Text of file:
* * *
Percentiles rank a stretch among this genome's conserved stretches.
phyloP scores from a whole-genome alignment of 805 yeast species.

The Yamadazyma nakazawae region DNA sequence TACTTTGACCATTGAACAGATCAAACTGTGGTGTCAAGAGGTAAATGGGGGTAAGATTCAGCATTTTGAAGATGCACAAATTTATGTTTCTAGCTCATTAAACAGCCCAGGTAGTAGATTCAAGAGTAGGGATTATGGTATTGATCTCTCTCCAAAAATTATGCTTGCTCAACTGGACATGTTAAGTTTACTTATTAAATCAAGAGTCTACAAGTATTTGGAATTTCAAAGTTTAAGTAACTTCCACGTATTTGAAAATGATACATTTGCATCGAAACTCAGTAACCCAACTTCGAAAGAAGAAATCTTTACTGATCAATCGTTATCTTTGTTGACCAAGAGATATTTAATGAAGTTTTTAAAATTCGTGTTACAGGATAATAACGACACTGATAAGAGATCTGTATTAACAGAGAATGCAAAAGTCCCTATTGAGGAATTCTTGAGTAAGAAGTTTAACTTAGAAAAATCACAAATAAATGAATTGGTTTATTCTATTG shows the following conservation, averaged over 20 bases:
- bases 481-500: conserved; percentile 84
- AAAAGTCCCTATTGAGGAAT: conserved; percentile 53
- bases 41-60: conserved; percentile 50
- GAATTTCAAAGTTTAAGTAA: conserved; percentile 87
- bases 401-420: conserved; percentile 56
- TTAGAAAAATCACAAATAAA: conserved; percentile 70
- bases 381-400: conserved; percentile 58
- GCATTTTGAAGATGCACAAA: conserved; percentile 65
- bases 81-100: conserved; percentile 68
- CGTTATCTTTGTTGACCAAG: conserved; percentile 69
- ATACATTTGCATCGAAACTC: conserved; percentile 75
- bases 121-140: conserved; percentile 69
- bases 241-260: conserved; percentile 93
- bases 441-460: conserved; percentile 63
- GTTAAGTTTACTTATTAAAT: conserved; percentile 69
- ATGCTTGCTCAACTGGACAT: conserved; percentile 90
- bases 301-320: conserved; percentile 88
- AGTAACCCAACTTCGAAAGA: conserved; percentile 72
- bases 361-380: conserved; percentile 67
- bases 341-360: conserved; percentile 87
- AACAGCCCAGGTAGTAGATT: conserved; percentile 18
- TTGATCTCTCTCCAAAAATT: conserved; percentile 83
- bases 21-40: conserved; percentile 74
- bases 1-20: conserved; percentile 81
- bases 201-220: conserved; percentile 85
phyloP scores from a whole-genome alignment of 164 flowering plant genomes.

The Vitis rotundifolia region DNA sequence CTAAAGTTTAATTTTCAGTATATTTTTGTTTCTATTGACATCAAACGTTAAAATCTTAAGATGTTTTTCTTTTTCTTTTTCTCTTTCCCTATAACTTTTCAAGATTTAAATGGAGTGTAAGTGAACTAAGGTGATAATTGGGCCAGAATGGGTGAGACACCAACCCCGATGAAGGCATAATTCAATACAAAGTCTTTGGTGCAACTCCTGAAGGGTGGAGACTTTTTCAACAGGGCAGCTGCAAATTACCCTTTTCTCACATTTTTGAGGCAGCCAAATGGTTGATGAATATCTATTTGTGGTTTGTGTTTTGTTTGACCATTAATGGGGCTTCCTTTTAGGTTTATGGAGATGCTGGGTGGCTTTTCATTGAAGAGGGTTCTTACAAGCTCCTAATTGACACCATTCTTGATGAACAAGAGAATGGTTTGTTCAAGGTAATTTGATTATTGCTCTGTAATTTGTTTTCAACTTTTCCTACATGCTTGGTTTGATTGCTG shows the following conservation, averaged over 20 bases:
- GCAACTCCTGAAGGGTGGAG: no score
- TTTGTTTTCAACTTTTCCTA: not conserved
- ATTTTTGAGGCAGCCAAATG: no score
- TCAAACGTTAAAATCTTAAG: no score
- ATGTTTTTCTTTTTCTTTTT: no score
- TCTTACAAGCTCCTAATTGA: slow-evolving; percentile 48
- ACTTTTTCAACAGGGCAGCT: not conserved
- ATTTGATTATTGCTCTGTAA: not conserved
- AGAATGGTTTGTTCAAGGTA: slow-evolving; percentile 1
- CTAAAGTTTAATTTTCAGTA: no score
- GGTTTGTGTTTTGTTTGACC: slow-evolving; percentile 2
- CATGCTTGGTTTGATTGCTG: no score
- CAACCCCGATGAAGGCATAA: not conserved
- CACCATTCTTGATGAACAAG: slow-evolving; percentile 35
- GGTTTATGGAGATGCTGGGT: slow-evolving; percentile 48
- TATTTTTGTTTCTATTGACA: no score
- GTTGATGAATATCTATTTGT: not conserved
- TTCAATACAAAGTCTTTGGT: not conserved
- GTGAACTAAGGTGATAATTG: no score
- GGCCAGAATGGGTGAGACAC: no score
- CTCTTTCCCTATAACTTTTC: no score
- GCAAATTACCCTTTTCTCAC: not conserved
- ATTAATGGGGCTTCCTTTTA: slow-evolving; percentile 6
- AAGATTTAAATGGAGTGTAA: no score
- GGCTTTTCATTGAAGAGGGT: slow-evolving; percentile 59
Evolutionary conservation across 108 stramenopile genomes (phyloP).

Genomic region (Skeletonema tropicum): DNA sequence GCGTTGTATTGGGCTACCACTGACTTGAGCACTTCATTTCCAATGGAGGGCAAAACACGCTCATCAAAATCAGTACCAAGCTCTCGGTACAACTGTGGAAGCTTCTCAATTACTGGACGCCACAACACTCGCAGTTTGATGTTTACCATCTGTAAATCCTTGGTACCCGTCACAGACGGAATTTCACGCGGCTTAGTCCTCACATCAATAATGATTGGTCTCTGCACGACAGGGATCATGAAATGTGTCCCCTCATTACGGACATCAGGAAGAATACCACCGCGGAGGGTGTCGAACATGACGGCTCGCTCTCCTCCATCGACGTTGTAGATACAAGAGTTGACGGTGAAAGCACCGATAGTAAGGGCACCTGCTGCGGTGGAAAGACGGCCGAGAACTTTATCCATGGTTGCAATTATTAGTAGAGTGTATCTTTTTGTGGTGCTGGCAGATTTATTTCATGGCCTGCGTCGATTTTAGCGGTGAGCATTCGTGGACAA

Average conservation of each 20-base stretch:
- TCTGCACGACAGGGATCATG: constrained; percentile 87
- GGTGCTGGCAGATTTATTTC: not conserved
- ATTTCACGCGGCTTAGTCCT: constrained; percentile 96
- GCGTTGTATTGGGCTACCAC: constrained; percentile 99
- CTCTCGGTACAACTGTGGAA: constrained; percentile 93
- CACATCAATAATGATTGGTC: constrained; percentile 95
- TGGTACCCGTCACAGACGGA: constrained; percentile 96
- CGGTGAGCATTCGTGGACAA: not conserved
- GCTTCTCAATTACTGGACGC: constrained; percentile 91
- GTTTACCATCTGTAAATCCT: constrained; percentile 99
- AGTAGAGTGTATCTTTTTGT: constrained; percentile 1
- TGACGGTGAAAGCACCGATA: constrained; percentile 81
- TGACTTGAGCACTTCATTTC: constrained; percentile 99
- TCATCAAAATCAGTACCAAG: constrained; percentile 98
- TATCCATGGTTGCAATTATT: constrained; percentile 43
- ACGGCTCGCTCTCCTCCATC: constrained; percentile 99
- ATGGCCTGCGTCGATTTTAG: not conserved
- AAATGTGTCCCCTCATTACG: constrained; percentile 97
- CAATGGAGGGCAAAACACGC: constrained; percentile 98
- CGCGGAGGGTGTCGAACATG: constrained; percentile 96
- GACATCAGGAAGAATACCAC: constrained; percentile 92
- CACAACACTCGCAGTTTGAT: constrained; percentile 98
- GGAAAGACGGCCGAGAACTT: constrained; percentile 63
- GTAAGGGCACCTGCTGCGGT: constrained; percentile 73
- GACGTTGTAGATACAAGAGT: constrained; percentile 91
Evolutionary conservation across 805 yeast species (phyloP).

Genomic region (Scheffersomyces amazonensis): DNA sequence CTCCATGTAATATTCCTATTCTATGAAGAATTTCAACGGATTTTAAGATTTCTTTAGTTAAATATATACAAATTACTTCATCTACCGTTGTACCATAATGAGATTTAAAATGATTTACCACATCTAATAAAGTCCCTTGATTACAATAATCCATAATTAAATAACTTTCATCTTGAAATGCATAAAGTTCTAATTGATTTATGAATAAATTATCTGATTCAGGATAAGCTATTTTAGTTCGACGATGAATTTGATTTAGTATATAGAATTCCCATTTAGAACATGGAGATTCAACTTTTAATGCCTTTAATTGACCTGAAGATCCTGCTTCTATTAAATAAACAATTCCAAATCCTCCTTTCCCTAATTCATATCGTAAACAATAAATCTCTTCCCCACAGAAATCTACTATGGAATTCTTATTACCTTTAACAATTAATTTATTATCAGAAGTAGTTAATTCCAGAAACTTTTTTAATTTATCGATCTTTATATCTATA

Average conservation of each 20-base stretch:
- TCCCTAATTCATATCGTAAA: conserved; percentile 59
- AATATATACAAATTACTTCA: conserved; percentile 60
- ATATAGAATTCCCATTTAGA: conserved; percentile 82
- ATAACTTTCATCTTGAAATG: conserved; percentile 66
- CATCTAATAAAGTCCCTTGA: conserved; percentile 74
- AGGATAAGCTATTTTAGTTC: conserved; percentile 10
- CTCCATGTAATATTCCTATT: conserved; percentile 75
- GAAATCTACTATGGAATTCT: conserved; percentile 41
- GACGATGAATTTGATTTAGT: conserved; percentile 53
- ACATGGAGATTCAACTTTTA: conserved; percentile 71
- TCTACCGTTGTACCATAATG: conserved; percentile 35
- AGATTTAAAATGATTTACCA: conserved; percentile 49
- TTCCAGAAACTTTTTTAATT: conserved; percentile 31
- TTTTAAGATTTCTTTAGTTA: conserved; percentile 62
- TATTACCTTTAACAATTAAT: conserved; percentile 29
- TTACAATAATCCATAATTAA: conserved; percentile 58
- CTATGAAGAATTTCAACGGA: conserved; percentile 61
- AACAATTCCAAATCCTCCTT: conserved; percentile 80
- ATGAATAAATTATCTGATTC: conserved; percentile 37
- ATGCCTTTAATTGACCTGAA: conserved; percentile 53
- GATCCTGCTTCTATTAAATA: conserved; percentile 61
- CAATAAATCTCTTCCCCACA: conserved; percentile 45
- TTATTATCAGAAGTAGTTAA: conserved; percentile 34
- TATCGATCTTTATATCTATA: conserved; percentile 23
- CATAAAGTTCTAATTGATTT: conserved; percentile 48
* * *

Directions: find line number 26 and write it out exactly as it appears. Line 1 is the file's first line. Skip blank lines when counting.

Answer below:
- bases 21-40: conserved; percentile 74